I didn’t grow-up with Tim Peters. This is not a life-long friend story. We didn’t go on any wild escapades. We never got arrested together. I didn’t date his sister (if he indeed had one) nor did I know his parents. I did see his father often at the baseball games.
And believe me, this is the furtherest thing from a baseball story that you will ever read…..
Tim was physically in my life for two short years. And most of our contact did revolve around the baseball season. I don’t know for sure that God sends angels down as ordinary looking folks to intervene at critical moments in your life. But after Tim Peters’ everlasting touch on mine, I ain’t betting against it!
If you are dog house lucky like I was, maybe you know someone like him…
It was January 1966. I was barely into my second semester of college. The first one had been a disaster. I was 212 miles from the house. Alone. Lost. With no place to go. The classes were hard. My girlfriend had left me. I missed my mama.
I’d only come back after the Christmas break because everyone said, “You’ve got to get that education… “
The cold wind had frozen my fingers together as I wrapped them around a Mickey Mantle model Louisville Slugger and stepped into the batting cage. This is crazy! I’m trying out for the baseball team in an arctic blast!
“Are you going to hit rookie, or read your press clippings?” Coach Majors would turn out to be one of my biggest backers but not that first year. He would put you to the test. And with, what I thought was, a bit of sadistic glee.
He pointed me out to shortstop and hit so many ground balls at me my tongue was interfering with my catching ability. He kept me after practice. Everyday! Just me and him, playing the ground ball game.
Tim was waiting for me as I was the last player out of the shower. Again. “Let’s go down to the City Café and get a hamburger.”
He was a junior. He hadn’t said two words to me in the week and a half we’d spent getting ready for the season. He was not unfriendly, just quiet and humble. Almost shy I thought. But he was the starting leftfielder and leadoff hitter and I was the rookie…. no way I could turn down this invitation.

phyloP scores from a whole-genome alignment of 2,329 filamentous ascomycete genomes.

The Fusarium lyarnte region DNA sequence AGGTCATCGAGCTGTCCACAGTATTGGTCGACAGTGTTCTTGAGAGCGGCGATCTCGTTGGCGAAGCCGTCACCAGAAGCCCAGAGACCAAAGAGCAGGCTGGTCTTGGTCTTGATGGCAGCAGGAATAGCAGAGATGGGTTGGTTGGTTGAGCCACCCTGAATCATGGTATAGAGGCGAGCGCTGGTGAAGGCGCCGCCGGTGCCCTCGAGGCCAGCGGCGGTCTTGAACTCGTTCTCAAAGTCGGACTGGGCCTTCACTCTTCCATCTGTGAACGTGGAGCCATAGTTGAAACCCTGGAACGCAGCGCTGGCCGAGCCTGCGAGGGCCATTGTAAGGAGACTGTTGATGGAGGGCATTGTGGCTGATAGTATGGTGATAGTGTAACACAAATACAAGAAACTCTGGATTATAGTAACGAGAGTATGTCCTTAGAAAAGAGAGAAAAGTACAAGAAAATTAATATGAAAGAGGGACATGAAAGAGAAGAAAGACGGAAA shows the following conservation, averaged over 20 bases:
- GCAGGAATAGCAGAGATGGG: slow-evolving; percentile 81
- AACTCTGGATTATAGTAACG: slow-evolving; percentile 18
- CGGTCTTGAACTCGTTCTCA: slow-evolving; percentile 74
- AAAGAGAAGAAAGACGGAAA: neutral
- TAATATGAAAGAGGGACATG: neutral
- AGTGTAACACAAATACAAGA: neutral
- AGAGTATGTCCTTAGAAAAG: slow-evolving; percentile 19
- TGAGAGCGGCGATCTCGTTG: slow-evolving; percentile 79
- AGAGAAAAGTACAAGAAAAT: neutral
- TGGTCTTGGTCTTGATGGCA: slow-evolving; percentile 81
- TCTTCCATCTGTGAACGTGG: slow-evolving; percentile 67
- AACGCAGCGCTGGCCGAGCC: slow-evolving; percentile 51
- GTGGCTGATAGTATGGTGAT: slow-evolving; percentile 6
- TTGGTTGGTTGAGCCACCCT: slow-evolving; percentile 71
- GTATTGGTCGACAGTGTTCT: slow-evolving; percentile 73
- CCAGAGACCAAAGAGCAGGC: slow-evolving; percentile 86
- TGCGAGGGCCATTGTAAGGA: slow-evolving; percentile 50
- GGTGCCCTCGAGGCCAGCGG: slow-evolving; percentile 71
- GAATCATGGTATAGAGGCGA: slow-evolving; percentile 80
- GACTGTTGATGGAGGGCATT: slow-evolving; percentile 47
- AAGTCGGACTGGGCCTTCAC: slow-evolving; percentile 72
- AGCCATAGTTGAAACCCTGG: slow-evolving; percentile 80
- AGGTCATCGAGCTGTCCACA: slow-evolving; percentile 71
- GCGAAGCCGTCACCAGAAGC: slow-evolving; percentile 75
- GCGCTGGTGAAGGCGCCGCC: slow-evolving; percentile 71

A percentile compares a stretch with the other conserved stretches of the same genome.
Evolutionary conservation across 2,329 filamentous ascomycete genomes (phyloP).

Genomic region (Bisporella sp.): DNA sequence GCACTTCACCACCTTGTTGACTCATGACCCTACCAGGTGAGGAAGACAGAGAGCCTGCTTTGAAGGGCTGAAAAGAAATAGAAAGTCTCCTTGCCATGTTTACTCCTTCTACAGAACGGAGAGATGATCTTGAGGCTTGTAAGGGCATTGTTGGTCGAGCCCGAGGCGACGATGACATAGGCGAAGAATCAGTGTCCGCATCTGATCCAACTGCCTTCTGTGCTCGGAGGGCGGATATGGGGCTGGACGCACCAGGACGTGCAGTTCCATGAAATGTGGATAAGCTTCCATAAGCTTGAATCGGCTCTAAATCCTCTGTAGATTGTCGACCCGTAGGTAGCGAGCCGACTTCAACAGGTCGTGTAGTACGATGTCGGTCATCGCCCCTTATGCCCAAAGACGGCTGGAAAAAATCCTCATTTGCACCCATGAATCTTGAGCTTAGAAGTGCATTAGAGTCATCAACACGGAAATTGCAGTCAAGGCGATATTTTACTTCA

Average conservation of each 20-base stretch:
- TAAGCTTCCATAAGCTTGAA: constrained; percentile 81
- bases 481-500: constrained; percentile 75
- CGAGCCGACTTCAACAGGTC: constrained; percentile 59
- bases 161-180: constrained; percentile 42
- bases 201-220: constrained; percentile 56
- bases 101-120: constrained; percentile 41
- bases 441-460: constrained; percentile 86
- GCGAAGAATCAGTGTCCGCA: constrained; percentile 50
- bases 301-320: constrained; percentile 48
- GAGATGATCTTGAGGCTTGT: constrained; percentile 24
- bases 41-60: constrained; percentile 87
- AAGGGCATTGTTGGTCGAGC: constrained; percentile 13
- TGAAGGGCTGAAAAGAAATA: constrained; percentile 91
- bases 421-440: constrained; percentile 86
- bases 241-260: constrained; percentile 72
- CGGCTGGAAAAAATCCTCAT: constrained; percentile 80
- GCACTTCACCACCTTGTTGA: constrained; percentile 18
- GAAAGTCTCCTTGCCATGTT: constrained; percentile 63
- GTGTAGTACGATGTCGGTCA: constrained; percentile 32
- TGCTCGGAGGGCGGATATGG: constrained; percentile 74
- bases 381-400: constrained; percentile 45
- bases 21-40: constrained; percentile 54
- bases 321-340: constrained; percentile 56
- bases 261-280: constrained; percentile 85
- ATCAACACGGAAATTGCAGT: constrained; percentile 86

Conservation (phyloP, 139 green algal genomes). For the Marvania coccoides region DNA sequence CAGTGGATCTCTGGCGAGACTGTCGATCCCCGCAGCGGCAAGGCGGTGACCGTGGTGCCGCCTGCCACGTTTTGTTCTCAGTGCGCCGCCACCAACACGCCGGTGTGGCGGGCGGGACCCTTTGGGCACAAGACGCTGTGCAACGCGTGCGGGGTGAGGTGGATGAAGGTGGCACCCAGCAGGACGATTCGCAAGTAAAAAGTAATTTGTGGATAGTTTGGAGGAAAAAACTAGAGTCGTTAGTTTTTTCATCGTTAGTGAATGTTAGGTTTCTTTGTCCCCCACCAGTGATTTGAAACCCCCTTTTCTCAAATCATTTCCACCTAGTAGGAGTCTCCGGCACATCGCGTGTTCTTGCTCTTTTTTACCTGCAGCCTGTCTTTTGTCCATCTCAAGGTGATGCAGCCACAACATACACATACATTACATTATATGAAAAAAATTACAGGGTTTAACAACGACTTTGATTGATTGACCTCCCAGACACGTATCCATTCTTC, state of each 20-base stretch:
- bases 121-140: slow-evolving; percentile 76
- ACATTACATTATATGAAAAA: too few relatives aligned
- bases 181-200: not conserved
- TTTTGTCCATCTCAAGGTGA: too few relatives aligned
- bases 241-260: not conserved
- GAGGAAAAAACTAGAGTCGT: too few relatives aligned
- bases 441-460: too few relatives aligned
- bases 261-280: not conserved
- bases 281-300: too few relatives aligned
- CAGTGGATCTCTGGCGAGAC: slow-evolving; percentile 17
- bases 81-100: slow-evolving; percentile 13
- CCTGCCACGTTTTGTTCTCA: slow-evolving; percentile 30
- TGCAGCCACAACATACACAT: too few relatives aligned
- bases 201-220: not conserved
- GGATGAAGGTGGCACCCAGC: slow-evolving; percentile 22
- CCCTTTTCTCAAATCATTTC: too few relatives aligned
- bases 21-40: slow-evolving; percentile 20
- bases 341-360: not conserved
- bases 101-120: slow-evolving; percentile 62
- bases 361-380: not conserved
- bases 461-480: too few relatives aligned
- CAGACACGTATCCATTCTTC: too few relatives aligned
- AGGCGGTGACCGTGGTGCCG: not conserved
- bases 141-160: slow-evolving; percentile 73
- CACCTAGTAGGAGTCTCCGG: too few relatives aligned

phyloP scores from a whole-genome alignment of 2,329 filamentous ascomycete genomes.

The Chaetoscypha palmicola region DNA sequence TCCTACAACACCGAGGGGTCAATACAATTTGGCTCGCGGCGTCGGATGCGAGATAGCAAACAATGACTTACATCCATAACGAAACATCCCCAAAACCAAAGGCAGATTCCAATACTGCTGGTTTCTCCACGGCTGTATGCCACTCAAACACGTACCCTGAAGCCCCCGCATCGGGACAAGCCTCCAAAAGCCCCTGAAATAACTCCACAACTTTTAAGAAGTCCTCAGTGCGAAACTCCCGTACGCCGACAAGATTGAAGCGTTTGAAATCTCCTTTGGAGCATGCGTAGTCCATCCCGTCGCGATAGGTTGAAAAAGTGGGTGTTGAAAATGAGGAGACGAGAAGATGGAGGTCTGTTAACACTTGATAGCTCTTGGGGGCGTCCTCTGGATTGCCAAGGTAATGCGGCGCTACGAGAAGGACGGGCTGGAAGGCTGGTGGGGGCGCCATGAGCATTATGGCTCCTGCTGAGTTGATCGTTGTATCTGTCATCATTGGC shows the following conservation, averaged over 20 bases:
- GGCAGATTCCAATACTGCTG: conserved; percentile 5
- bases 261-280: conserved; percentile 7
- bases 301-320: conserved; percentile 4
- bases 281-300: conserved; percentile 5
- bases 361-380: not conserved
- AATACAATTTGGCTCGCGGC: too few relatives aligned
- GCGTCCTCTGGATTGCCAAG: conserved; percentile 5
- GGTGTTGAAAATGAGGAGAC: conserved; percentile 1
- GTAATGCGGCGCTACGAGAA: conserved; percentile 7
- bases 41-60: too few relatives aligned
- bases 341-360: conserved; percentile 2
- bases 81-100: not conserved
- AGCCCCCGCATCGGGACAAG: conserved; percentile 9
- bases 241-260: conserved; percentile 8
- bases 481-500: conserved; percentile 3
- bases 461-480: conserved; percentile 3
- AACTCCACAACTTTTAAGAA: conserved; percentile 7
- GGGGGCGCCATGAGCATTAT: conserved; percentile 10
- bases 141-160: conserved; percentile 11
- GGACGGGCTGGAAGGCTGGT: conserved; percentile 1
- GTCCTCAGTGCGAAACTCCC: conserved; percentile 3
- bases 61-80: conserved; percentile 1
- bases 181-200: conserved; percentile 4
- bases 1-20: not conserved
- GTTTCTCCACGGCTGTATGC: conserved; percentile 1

Besides, he had a car. I was tired of walking back to the dorm alone. I didn’t think about not having any money until we were pulling into the parking lot.
I know what you are thinking. Here’s where he gives me the advice of a lifetime; reveals inside info on how to make the baseball team; puts my college life into perspective; touches my lips with a glowing hot coal from God….
It wasn’t like that. He ordered a hamburger and a Coke for both of us, put a nickel in the jukebox, played “Jackson” by Johnny Cash and June Carter and talked quietly about little things while we ate.
He paid up and drove me back to Benedict Hall.
It became a ritual for us. If he minded having to wait while Coach Majors finished my extra work, he never let on. I refereed intramural basketball for two dollars a game. I swept up after dinner at Gailor Hall for fifty cents an aisle. I dropped a nickel into the slot, played the Cash song and paid for the hamburgers and Cokes a fair share of the time.
But let me tell you, there’s no way on earth I could out give Tim Peters!
We never split the tab. Not one time in two years. He didn’t give me a reason for that. I think he wanted me to figure out that real friends don’t keep score.
Someone said he was from New York City. Tim never mentioned it to me. He didn’t talk about himself. He did laugh about my girlfriend leaving as if it were no big deal. He assured me (like he knew something I didn’t) there was someone special out there for me.
He could talk about all sorts of things. But mostly he asked me what I thought. He was genuinely interested in what I had to say. It was like he knew I didn’t need a pronouncement from on high… I needed a quiet friend.
He was consistent, constant and steadfast. I’m not sure till this day if I would have “made it” through those times without him.
Maybe I was wrong at the top of this story about that life-long friend thing.
I know this for dead certain positive. Fifty plus years later, every time I hear “Jackson” I immediately think of Tim. Not nine out of 10 times it’s played. Not ninety-nine out of a hundred.
EVERY SINGLE TIME!
This article originally appeared on The Star: Hunker Down: I never saw any wings